There were celebrations across St Helens today as students received their GCSE results.
Last year saw the introduction of tougher GCSEs in English language, English literature and mathematics which has been followed up with further changes this year with the introduction of reformed GCSE examinations in several popular subjects including history, geography, sciences and modern languages.
Attainment at GCSE is also measured by a new performance metric, Attainment 8. In broad terms, that measure reflects the achievement of a student across eight qualifications, measuring a student’s average grade across those subjects. This year, the overall Attainment 8 score for pupils educated in St Helens is 45 points per pupil, an increase on the score achieved in the previous year.
Performance at Rainford High is particularly impressive with 67 per cent of pupils achieving grades 5- 9 in English and mathematics. Principal Ian Young said: “Once again we are extremely proud of our students receiving their results today. It is great to see their hard work and dedication has really paid off.
“Many of our students will continue their education here and head onto our sixth form, while others will take different paths – whatever they choose; we wish them all the best of luck in everything that they do.”
Also to be celebrated are noticeable improvements at Haydock High and St Augustine’s. Both saw an increase in the percentage of students achieving a standard pass (4-9) in GCSE English and mathematics, with 119 top grades given across 113 students at St Augustine’s
Executive Headteacher of Haydock High, Cameron Sheeran said: “So many students have worked so hard and deserve their successes today. This is the first year where most subjects are graded 9 to 1 and there has inevitably been some anxiety from students and parents about the changes.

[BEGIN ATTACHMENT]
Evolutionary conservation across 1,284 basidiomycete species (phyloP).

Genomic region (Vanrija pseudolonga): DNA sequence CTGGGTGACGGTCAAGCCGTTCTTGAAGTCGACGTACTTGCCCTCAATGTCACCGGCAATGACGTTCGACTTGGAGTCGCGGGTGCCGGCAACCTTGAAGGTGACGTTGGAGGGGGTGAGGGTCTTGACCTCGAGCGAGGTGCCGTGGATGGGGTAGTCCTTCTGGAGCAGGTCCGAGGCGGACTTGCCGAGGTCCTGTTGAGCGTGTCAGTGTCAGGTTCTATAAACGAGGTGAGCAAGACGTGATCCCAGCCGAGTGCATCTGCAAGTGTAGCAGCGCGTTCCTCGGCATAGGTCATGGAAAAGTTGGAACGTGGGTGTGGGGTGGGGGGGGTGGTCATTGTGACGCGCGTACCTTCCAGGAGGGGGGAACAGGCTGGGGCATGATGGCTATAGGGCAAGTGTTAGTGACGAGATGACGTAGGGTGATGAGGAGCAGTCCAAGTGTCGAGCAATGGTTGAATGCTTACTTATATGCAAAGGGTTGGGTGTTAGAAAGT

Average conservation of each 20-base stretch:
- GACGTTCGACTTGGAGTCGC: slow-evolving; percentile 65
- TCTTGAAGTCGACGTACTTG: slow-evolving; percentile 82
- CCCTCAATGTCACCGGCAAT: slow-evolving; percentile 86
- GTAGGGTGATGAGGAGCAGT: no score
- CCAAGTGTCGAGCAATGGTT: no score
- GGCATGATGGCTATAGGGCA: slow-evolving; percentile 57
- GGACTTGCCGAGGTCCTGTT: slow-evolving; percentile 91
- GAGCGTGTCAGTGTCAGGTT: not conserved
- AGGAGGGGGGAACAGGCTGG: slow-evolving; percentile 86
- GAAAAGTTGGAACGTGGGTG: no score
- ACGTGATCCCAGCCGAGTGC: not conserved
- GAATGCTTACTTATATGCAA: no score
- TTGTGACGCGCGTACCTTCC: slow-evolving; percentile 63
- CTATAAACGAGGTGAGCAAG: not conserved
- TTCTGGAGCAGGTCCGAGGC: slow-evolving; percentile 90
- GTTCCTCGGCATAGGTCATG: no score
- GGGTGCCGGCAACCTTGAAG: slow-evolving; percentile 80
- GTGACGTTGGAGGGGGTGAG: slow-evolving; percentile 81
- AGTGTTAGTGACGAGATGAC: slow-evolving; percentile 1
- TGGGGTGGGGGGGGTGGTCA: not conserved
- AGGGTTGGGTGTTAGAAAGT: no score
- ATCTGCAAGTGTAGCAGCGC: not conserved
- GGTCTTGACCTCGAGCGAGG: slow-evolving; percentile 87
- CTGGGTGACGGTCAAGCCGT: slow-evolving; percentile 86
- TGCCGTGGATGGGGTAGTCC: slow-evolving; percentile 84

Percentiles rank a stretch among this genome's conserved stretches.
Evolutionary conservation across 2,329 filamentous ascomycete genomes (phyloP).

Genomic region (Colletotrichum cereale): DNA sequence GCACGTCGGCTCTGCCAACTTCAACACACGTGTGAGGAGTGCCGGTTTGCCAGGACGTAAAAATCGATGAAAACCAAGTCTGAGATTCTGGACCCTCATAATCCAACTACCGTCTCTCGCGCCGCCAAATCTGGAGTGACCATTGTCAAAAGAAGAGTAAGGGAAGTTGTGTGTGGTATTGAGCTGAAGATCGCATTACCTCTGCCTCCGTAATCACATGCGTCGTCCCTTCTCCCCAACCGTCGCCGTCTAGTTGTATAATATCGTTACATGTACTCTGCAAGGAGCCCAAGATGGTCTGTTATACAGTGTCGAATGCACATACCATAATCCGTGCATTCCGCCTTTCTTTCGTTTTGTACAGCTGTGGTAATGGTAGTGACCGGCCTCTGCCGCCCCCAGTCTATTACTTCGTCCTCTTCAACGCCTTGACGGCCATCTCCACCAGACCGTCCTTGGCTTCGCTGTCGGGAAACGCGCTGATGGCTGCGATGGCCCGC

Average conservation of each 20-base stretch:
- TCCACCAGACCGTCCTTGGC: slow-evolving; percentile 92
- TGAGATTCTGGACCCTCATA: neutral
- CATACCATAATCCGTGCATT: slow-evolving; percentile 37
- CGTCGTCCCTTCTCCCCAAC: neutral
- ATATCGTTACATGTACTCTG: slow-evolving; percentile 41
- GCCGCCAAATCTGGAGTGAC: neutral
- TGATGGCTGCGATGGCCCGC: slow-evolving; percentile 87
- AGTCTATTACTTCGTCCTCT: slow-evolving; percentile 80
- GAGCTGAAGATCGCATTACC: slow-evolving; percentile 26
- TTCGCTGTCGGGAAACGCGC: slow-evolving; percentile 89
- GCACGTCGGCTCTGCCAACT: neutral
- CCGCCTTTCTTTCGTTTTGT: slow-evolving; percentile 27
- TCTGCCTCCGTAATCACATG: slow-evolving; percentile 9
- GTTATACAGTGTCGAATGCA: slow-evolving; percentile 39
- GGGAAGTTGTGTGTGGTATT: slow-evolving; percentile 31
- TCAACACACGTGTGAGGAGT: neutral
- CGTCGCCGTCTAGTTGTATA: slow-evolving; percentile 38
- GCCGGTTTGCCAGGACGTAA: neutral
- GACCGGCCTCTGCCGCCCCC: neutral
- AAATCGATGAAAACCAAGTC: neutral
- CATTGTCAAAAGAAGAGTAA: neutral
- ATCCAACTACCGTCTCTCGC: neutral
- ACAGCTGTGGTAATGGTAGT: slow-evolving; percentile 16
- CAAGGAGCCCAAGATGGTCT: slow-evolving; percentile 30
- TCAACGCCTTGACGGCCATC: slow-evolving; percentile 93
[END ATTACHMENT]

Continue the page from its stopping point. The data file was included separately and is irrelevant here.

“Throughout the last year, we have increasingly focused on students’ needs and challenging high achievement for all students and I firmly believe that this approach is the key factor in today’s results, particularly the significant improvement in Progress and Attainment 8.
“This cohort have been super to work with. Staff understandably feel proud of them and their achievements today. My sincere congratulations go to those who achieved coveted grade 9s, very well done.”
In a statement, the Senior Leadership Team at St Augustine’s said: “It is incredibly pleasing to see that all the hard work and effort put in by students, their families and staff at St Augustine’s has been rewarded in the grades achieved.”
Elsewhere, improvements continue to build at the Sutton Academy where 52 per cent and 48 per cent of pupils achieved 9-7 grades in chemistry and physics respectively – while Hope Academy enjoyed a successful year after 63 per cent of students achieved Grade 4-9 in maths, an increase of 8 per cent on the previous year.
Over at Rainhill High School student, Joe Brabin is believed to be among just 150 students across the country to be awarded a grade 9 in one each of his GCSE subjects –while De La Salle has managed to reduce the gap between the performance of disadvantaged and non-disadvantaged students, and between boys and girls, too.
Meanwhile at Cowley, the top ten performers shared 90 9 – 7 (A* – A) grades (or equivalent) between them, with an impressive 282 9-7 grades (or equivalent) awarded in total – and improved results in languages, health & social care and science were achieved at St Cuthbert’s, with the number of students entering for and achieving the EBACC suite of qualifications, also increasing.
Praising students on their achievements, St Helens Council’s Cabinet Member for Developing Young People, Councillor Joe Pearson said: “I’d like to congratulate all those students across the borough who have worked so hard to achieve this fantastic set of results.
“Given the national changes in GCSEs this year, they must have felt a huge amount of pressure, but came up trumps – and for that, they deserve to be applauded.
“I wish everyone all the very best in their future endeavours, whether that is through further education, training, or entering the world of work.”